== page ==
Composting in America is an underutilized tool that we all could implement in our everyday lives to help reduce climate change. When plant waste is dumped in landfills the organic material emits harmful methane gases. Methane gas traps heat in our atmosphere making it a greenhouse gas that rapidly increases Earth’s temperature. I used to assume that organic waste in landfills would just harmlessly return to the Earth regardless of where it decomposed, and that composting was for farmers or avid gardeners. However, composting offers a much safer alternative for plant waste than landfills, and it’s something we all can and should do. With Valentine’s Day coming up you can kick off the month by showing Mother Earth a little love and finding a way to start composting your food and yard waste.
Millions of flowers are grown each year to celebrate Valentine’s Day, and sadly once these flowers start to lose their luster most of them will simply be tossed in the trash and ultimately contribute to global warming. Things like leaves, grasses, hay, fruit and vegetable scraps, egg shells, coffee grounds, and of course flowers can all serve their natural purpose of helping to improve soil quality, yield more crops, and even increase water retention in the soil when they are composted.
Composting can be a bit intimidating when you first set out, but if you have the space and time to get it started it will be extremely beneficial for your garden, and our planet. Simply start by searching online for videos about composting, and you’ll find some great resources for creating the “black gold” that all savvy gardeners dream about.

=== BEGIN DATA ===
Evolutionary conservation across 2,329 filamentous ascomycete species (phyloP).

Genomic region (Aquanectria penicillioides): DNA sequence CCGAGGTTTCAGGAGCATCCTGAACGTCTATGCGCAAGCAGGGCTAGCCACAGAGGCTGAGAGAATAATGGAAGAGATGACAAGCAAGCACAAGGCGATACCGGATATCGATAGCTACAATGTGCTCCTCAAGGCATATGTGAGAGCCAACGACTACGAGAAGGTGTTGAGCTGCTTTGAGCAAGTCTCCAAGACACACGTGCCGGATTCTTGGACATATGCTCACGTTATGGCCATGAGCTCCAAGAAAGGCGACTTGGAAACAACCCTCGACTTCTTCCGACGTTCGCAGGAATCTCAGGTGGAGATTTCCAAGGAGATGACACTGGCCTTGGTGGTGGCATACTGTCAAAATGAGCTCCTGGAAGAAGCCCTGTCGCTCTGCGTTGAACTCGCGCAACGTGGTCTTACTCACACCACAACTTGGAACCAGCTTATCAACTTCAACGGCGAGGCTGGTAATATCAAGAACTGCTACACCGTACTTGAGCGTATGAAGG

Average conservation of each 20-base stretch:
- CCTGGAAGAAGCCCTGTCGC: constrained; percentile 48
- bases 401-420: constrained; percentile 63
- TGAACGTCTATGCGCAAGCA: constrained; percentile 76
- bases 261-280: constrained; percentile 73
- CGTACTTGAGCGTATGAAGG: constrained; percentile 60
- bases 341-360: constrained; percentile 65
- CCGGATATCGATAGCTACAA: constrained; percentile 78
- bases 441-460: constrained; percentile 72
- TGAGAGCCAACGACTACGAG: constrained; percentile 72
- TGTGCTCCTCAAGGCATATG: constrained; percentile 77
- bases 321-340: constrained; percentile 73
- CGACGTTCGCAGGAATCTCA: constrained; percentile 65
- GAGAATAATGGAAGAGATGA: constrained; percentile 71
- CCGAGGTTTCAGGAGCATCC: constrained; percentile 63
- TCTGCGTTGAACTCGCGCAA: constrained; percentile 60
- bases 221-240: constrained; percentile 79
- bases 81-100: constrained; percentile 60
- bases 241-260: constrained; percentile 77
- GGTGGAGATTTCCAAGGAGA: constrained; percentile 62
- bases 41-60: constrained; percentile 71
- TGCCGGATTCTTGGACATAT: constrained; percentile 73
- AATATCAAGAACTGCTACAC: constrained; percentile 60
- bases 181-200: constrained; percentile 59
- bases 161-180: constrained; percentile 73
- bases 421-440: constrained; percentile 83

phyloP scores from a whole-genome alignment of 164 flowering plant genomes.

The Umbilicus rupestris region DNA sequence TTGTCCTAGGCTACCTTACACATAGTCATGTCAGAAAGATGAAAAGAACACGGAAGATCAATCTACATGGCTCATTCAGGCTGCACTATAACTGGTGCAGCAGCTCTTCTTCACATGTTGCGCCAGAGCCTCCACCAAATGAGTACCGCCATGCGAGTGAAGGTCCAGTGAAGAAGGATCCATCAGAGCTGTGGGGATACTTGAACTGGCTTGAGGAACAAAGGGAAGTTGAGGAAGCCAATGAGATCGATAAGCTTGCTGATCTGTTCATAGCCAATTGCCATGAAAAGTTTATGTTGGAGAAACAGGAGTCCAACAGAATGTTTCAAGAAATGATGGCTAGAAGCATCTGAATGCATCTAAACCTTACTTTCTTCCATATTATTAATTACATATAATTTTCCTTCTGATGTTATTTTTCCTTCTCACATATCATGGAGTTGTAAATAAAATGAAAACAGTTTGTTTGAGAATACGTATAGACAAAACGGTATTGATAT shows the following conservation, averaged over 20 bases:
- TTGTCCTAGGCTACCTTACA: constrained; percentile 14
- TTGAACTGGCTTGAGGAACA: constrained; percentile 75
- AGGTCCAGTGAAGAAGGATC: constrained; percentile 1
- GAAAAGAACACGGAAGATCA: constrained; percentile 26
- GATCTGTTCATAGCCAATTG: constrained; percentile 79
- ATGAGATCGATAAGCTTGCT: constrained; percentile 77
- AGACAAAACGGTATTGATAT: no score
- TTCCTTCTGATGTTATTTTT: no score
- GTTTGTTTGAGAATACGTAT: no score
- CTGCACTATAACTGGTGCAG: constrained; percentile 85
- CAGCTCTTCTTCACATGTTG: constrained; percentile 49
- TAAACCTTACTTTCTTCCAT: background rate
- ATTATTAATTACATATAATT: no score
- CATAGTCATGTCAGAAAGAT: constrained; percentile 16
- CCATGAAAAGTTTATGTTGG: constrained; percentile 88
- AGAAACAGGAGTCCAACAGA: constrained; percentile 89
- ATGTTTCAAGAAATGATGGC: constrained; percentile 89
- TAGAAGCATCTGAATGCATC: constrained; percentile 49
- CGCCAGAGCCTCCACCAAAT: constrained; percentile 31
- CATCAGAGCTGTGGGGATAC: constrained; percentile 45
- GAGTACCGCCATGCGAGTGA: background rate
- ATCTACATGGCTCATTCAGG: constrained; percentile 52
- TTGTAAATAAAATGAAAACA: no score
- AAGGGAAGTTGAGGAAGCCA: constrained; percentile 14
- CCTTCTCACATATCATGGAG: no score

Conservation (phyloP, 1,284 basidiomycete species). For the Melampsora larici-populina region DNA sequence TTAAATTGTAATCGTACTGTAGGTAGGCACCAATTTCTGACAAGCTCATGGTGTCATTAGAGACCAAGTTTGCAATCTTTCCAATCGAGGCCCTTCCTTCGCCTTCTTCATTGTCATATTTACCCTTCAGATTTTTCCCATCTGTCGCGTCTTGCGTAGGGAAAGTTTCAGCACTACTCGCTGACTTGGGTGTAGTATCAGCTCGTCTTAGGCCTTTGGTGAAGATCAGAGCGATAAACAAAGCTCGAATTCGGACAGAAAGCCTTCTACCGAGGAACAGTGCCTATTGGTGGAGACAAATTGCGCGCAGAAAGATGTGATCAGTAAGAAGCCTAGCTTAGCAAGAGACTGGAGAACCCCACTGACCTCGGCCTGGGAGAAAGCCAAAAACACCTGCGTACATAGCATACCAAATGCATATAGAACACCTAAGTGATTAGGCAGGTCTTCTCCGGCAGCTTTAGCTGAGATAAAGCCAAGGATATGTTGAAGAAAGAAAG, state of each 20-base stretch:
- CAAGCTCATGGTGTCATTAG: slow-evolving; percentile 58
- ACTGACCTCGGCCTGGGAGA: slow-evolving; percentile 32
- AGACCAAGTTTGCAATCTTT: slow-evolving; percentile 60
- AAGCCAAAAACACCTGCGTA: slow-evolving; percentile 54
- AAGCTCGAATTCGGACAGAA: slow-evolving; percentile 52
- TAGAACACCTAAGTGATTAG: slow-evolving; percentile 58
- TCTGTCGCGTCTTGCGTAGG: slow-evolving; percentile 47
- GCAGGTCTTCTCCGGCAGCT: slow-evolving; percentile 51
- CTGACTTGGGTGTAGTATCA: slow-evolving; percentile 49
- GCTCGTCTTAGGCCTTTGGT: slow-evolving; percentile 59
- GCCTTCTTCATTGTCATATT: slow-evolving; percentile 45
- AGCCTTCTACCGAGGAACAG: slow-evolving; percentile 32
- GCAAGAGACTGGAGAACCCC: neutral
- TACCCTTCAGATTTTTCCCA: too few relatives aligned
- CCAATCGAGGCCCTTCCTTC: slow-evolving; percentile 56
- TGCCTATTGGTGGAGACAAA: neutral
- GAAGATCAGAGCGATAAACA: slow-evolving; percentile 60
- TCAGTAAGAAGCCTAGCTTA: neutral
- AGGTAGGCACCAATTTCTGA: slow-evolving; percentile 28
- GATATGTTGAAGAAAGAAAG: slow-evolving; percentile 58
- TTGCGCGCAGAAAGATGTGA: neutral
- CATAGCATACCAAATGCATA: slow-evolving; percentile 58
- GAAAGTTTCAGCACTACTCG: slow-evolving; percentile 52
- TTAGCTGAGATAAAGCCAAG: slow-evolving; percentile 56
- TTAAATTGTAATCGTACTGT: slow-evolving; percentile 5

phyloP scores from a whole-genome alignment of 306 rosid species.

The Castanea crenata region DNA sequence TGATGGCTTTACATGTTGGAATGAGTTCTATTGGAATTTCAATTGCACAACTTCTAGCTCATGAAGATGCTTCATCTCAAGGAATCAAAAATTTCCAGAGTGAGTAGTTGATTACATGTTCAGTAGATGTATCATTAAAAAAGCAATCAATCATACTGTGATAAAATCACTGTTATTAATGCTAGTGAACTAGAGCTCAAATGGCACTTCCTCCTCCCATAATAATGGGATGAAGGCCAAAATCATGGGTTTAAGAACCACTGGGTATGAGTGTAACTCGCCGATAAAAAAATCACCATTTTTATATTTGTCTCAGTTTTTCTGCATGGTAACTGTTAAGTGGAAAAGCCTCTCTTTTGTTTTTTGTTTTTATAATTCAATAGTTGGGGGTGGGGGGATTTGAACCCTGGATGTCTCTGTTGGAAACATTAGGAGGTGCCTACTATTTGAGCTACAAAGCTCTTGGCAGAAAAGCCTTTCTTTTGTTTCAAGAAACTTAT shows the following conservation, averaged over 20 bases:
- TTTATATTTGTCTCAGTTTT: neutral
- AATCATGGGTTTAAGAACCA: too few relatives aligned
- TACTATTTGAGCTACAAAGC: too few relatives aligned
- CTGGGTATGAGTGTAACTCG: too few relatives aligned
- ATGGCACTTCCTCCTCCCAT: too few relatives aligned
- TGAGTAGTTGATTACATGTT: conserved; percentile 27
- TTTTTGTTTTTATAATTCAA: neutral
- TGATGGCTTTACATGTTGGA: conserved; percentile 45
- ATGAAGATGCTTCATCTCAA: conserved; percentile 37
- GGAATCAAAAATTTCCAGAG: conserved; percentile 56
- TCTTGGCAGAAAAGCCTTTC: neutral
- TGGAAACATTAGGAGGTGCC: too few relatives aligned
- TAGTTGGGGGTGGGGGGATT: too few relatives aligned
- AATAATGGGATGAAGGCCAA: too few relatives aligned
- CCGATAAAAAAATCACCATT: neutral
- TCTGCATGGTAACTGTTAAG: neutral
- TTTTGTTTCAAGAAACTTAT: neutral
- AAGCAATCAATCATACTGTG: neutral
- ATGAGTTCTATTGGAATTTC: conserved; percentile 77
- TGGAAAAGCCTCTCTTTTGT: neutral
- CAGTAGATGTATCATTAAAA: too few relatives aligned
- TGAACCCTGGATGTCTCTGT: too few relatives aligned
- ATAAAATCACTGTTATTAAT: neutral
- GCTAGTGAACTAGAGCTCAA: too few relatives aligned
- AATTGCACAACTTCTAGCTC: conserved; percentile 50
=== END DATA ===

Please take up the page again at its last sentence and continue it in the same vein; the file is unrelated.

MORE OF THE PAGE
If having a compost bin, and maintaining it is a little too much for you, simply keep a container in your kitchen for your food scraps and put them in your green waste bin along with any other organic materials. Check out your local waste management website to see what is acceptable for the green waste bins in your area.
If your city, or apartment complex doesn’t provide a green waste bin find out who to contact and ask for one.
If you are not able to get a green waste bin in your area see if there is a local community garden where you can take your compost.
If none of the above options work for you, but you are committed to composting check out vermiculite composting. This system uses worms to speed up the decomposition process, and can be a great alternative for people who do not have a yard to compost in.
Happy composting! For more info check out this link: https://www.epa.gov/sustainable-management-food/reducing-impact-wasted-food-feeding-soil-and-composting#legal
“The ground’s generosity takes in our compost and grows beauty! Try to be more like the ground.” – Rumi